2017 Volume 1 Issue 2 Pages 82-89
Introduction: Several studies have demonstrated improvement in low back pain (LBP) after decompression surgery for lower extremity symptoms in lumbar spinal stenosis (LSS); however, the influence of neuropathic disorders on LBP is uncertain. Aim of this study is to identify the features of motion-induced and walking-induced LBP in patients with LSS and to assess whether neuropathic LBP develops.
Methods: In total, 234 patients with LSS including L4/5 lesion were asked to identify their LBP. Subjects were classified into three groups: walking-induced LBP that aggravated during walking (W group), motion-induced LBP that aggravated during sitting up (M group), and no LBP (N group). Cross-sectional areas of the dural sac, lumbar multifidus, and the erector spinae were measured. Intramuscular oxygenation was evaluated with near-infrared spectrophotometer. Surface electromyography (EMG) and mechanomyography (MMG) were performed on the lumbar multifidus. Morphological, hemodynamic, and electrophysiological differences in the onset of LBP were evaluated.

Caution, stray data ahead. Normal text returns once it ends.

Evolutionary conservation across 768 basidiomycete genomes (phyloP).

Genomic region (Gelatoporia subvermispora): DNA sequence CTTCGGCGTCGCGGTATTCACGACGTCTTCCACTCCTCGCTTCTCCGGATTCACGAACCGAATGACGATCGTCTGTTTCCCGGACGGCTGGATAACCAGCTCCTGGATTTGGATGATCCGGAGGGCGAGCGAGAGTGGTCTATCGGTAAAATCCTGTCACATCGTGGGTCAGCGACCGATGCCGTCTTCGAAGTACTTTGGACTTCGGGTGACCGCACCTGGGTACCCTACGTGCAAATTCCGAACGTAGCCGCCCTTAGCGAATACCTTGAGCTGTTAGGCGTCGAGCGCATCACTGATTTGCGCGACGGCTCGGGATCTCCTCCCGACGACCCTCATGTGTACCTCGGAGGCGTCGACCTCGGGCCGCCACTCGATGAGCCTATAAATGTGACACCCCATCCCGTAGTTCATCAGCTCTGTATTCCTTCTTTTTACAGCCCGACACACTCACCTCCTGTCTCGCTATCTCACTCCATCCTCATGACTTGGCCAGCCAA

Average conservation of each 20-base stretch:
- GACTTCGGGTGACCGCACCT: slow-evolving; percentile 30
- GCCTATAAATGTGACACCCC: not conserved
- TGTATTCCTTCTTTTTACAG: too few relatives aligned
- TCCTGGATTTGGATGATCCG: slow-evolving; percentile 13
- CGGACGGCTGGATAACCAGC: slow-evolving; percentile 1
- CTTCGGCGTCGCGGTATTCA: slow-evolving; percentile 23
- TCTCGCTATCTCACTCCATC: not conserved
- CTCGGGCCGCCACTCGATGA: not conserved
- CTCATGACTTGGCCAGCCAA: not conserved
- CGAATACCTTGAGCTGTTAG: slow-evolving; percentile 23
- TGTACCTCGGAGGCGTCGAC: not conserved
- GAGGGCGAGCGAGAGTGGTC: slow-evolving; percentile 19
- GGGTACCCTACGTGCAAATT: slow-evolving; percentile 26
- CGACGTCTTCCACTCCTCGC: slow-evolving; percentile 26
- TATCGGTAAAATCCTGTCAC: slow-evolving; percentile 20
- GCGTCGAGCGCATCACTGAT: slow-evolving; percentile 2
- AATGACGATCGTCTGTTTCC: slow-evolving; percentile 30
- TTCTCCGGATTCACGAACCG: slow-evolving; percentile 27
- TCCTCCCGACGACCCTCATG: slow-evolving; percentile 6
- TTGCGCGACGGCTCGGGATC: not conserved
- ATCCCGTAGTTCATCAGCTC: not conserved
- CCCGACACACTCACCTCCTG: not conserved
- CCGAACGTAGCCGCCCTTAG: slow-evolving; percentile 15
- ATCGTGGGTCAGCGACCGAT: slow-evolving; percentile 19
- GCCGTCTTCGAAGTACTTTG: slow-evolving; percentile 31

Results: The prevalence of W, M, and control groups was 31.2%, 32.1%, 36.8%, respectively. Concordance between the laterality of LBP and leg symptoms including pain and numbness was 86.3% in the W group and 47.0% in the M group. Dural sac area was lower in the W group than in the M and control groups. In the hemodynamic evaluation, the oxygenated hemoglobin level was significantly lower in the W group than in the M and N groups. In electrophysiological evaluation of lumbar multifidus, the mean power frequency in EMG was significantly higher in the W group than in the N group. Amplitude in MMG was significantly lower in the W group than in the N group.
Conclusions: Neurologic disturbance in patients with LSS may be attributed to "neuropathic LBP." Neuropathic multifidus disorder plays a role in walking-induced LBP.